Ski poles are essential skiing equipment that provides practicality and style as well. They help you maintain balance, time downhill turns to perfection, skate, and glide across mountains while leaving piles of snow on observers.
What makes them even more desirable is the level of customization that you can get with your ski poles. After all, looking cool while you ski your way down mountains is part of the whole action-packed experience.
If you are looking for the best ski poles, you will be surprised to know that the functionality is not just limited to what we have outlined above.
In Nordic skiing, ski poles are a crucial tool for descent and ascent. Snowboarders may use ski poles too, to quickly climb mountains on their split boards. Ski poles, as such, are integral in maintaining balance and offer a great deal of functionality.
However, the wide range of choices currently available to skiers will only leave you feeling overwhelmed and confused about the right ski poles for you.
Generally speaking, ski poles are available in pairs and measured in increments of two inches/five centimeters.
The correct size of the ski poles is important because if the poles are too long, then you will naturally ski on your heels. This will result in poor balance and control and will also affect the responsiveness. On the other hand, ski pools that are too short will lead to you move forward, which is good when you’re going downhill but not very practical when making sharp turns.
So what is the ideal ski pole size for me?
Best Ski Poles for Different Uses
It is a given that high-end ski poles promote balance and lower the swing weight. As a result, you get better control over your body and improved responsive while skiing.
Branded ski poles come with ergonomic grips that are designed to improve your control over skiing. While it’s not a hard and fast rule, but the more upscale your ski pole is, the better the skiing experience is bound to be.
While most ski poles can be used for mountain skiing, there are different variations available that you should consider, including:
- All-Mountain – These include aluminum fitted poles to high-grade carbon fiber poles that are suitable for all ages and types of skiers.
- Freestyle –These poles are generally shorter in length which improves maneuverability. They also feature smaller grips for improved control.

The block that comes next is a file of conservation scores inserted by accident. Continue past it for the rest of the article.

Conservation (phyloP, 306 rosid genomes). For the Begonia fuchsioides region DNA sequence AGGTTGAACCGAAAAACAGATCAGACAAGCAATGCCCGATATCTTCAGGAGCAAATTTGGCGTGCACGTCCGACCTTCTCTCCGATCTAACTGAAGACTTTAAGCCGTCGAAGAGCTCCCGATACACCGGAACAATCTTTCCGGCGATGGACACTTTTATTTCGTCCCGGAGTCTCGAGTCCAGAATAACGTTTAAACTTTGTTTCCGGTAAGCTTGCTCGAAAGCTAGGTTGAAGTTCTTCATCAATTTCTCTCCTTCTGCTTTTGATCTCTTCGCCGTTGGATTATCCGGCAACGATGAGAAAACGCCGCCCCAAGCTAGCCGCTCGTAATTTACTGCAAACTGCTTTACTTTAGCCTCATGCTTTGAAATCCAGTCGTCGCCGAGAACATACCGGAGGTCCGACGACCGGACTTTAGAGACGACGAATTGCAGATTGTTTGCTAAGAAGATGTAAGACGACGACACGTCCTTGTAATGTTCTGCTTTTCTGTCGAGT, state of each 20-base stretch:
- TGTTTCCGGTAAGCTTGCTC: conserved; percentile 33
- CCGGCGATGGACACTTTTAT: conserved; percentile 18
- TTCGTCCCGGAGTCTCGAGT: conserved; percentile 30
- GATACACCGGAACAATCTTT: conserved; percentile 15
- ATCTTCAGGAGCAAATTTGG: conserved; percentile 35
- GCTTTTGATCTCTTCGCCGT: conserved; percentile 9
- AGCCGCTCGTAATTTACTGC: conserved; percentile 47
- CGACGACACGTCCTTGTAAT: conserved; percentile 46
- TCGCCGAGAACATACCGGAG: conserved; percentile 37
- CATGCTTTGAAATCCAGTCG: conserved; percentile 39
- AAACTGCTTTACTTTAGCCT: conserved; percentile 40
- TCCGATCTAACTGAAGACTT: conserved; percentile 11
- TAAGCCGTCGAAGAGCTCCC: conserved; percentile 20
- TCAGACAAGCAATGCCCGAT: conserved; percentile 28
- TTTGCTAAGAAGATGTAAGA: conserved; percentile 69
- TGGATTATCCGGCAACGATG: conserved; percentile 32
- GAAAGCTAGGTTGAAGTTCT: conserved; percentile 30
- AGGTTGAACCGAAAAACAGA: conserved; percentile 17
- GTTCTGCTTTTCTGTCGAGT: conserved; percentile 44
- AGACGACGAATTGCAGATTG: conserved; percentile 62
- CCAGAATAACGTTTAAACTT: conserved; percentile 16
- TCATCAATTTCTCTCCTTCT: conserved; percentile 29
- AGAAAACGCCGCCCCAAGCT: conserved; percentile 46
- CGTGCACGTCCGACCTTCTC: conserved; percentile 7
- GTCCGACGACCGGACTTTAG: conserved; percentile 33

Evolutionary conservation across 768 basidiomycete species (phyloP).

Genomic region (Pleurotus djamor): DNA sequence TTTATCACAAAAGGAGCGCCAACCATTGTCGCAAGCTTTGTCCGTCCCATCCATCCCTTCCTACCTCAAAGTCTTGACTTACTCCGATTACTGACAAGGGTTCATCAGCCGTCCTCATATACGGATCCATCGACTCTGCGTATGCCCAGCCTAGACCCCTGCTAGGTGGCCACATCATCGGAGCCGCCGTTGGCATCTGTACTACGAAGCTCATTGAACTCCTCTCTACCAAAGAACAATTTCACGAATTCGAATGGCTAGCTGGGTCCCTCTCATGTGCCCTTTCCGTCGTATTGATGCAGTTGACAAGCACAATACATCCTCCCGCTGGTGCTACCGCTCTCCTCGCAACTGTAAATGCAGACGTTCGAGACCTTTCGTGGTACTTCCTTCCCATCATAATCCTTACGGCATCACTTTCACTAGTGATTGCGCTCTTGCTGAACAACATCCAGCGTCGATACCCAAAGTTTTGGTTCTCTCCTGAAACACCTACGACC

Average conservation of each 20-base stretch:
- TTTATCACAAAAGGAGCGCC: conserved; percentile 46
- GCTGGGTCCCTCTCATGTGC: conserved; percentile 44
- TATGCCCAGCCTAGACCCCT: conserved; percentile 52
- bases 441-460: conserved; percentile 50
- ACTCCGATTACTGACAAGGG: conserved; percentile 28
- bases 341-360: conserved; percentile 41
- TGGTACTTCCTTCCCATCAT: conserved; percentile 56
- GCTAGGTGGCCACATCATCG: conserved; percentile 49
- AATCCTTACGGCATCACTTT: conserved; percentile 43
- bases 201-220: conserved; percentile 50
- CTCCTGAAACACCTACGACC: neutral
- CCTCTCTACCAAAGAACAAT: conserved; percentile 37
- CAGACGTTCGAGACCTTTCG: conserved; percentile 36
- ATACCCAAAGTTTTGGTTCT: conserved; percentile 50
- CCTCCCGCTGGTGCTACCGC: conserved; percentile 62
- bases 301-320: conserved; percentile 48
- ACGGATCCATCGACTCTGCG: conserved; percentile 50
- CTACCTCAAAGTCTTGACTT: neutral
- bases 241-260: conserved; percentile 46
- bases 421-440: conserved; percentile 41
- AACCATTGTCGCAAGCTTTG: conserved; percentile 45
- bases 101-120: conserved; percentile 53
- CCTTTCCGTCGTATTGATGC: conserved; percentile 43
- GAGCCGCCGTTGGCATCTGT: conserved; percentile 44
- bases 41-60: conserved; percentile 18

- Race – Often featuring the most durable materials, race poles are built for aerodynamic efficiency at high speeds. They are characterized with small, cone shaped baskets to reduce chances of hooking on gates across race tracks.
- Side Country/Backcountry – These poles are highly convenient and flexible as their length can easily be adjusted. Backcountry ski poles feature an inclinometer or ice ax for efficient backcountry traveling.
The Size Guide Chart
This chart will help you determine the ideal ski pole length based on your height. However, do note that the length of ski poles you choose will eventually depend on the type of ski poles you want. For instance, if you are into freestyle skiing, then ideally you should choose the pole length that is one increment below the preferred height.
|Skier Height||Pole Length (Centimeters)||Pole Length (Inches)|
|4’1″ – 4’4″||95||38|
|4’5″ – 4’8″||100||40|
|4’9″ – 5’0″||105||42|
|5’1″ – 5’3″||110||44|
|5’4″ – 5’6″||115||46|
|5’7″ – 5’9″||120||48|
|5’10” – 6’0″||1258||50|
|6’1″ – 6’3″||130||52|
|6’4″ – 6’6″||135||54|
Downhill Ski Poles
Downhill skiing poles are commonly deployed for pushing near the base area to speed downhill and to initiate and complete turns. While they are not really necessary for downhill boarding, they do improve stability and maneuverability. It is not uncommon to see skiers using ski poles as standard gear for their outings.
There are various features in high-end downhill ski poles that make them stand apart as a separate ski pole class.
Ideally, the right length for downhill ski poles is measured by the angle it makes when rested on the floor. Hold the pole upside down and if your elbow makes a 90-degree angle while grasping the basket of the pole, then it is of the right size for you. Make sure you have your ski boots or shoes with thick soles on for more accuracy.
In terms of weight, generally, lightweight downhill ski poles are considerably stronger. This is because of the construction material used and the range of flexibility the pole features. While not necessarily the norm, but lightweight poles may be more expensive.